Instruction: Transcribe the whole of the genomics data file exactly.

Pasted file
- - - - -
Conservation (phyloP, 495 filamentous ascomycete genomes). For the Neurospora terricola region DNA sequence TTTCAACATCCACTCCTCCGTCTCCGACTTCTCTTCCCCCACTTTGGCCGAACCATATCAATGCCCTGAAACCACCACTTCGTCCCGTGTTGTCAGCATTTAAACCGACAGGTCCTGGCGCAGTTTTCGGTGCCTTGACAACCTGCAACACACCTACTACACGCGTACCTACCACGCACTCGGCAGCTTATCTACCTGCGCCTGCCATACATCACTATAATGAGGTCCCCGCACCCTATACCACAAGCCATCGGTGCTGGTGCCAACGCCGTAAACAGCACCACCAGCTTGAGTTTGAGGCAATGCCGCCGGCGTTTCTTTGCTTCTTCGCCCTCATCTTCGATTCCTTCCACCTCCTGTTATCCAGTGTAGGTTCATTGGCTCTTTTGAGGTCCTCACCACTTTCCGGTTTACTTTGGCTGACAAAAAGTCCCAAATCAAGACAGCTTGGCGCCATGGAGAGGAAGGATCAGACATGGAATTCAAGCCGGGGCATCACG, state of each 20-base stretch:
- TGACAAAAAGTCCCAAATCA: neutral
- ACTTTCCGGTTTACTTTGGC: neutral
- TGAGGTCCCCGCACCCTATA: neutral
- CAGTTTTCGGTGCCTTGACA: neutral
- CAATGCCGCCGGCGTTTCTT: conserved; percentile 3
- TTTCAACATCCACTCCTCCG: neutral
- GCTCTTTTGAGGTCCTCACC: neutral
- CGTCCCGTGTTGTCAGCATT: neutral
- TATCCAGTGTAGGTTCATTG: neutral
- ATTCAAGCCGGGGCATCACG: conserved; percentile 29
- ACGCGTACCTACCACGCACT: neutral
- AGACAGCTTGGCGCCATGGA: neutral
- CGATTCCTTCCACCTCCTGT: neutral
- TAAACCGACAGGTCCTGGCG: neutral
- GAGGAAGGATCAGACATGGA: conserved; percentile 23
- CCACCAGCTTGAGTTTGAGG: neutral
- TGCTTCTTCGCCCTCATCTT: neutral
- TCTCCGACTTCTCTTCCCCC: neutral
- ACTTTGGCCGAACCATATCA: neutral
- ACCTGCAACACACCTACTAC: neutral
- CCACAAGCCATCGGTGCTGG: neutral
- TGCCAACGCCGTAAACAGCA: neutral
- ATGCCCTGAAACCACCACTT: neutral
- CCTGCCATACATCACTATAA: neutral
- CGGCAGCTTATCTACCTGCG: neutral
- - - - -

Conservation (phyloP, 495 filamentous ascomycete genomes). For the Neurospora terricola region DNA sequence TTTCAACATCCACTCCTCCGTCTCCGACTTCTCTTCCCCCACTTTGGCCGAACCATATCAATGCCCTGAAACCACCACTTCGTCCCGTGTTGTCAGCATTTAAACCGACAGGTCCTGGCGCAGTTTTCGGTGCCTTGACAACCTGCAACACACCTACTACACGCGTACCTACCACGCACTCGGCAGCTTATCTACCTGCGCCTGCCATACATCACTATAATGAGGTCCCCGCACCCTATACCACAAGCCATCGGTGCTGGTGCCAACGCCGTAAACAGCACCACCAGCTTGAGTTTGAGGCAATGCCGCCGGCGTTTCTTTGCTTCTTCGCCCTCATCTTCGATTCCTTCCACCTCCTGTTATCCAGTGTAGGTTCATTGGCTCTTTTGAGGTCCTCACCACTTTCCGGTTTACTTTGGCTGACAAAAAGTCCCAAATCAAGACAGCTTGGCGCCATGGAGAGGAAGGATCAGACATGGAATTCAAGCCGGGGCATCACG, state of each 20-base stretch:
- TGACAAAAAGTCCCAAATCA: neutral
- ACTTTCCGGTTTACTTTGGC: neutral
- TGAGGTCCCCGCACCCTATA: neutral
- CAGTTTTCGGTGCCTTGACA: neutral
- CAATGCCGCCGGCGTTTCTT: conserved; percentile 3
- TTTCAACATCCACTCCTCCG: neutral
- GCTCTTTTGAGGTCCTCACC: neutral
- CGTCCCGTGTTGTCAGCATT: neutral
- TATCCAGTGTAGGTTCATTG: neutral
- ATTCAAGCCGGGGCATCACG: conserved; percentile 29
- ACGCGTACCTACCACGCACT: neutral
- AGACAGCTTGGCGCCATGGA: neutral
- CGATTCCTTCCACCTCCTGT: neutral
- TAAACCGACAGGTCCTGGCG: neutral
- GAGGAAGGATCAGACATGGA: conserved; percentile 23
- CCACCAGCTTGAGTTTGAGG: neutral
- TGCTTCTTCGCCCTCATCTT: neutral
- TCTCCGACTTCTCTTCCCCC: neutral
- ACTTTGGCCGAACCATATCA: neutral
- ACCTGCAACACACCTACTAC: neutral
- CCACAAGCCATCGGTGCTGG: neutral
- TGCCAACGCCGTAAACAGCA: neutral
- ATGCCCTGAAACCACCACTT: neutral
- CCTGCCATACATCACTATAA: neutral
- CGGCAGCTTATCTACCTGCG: neutral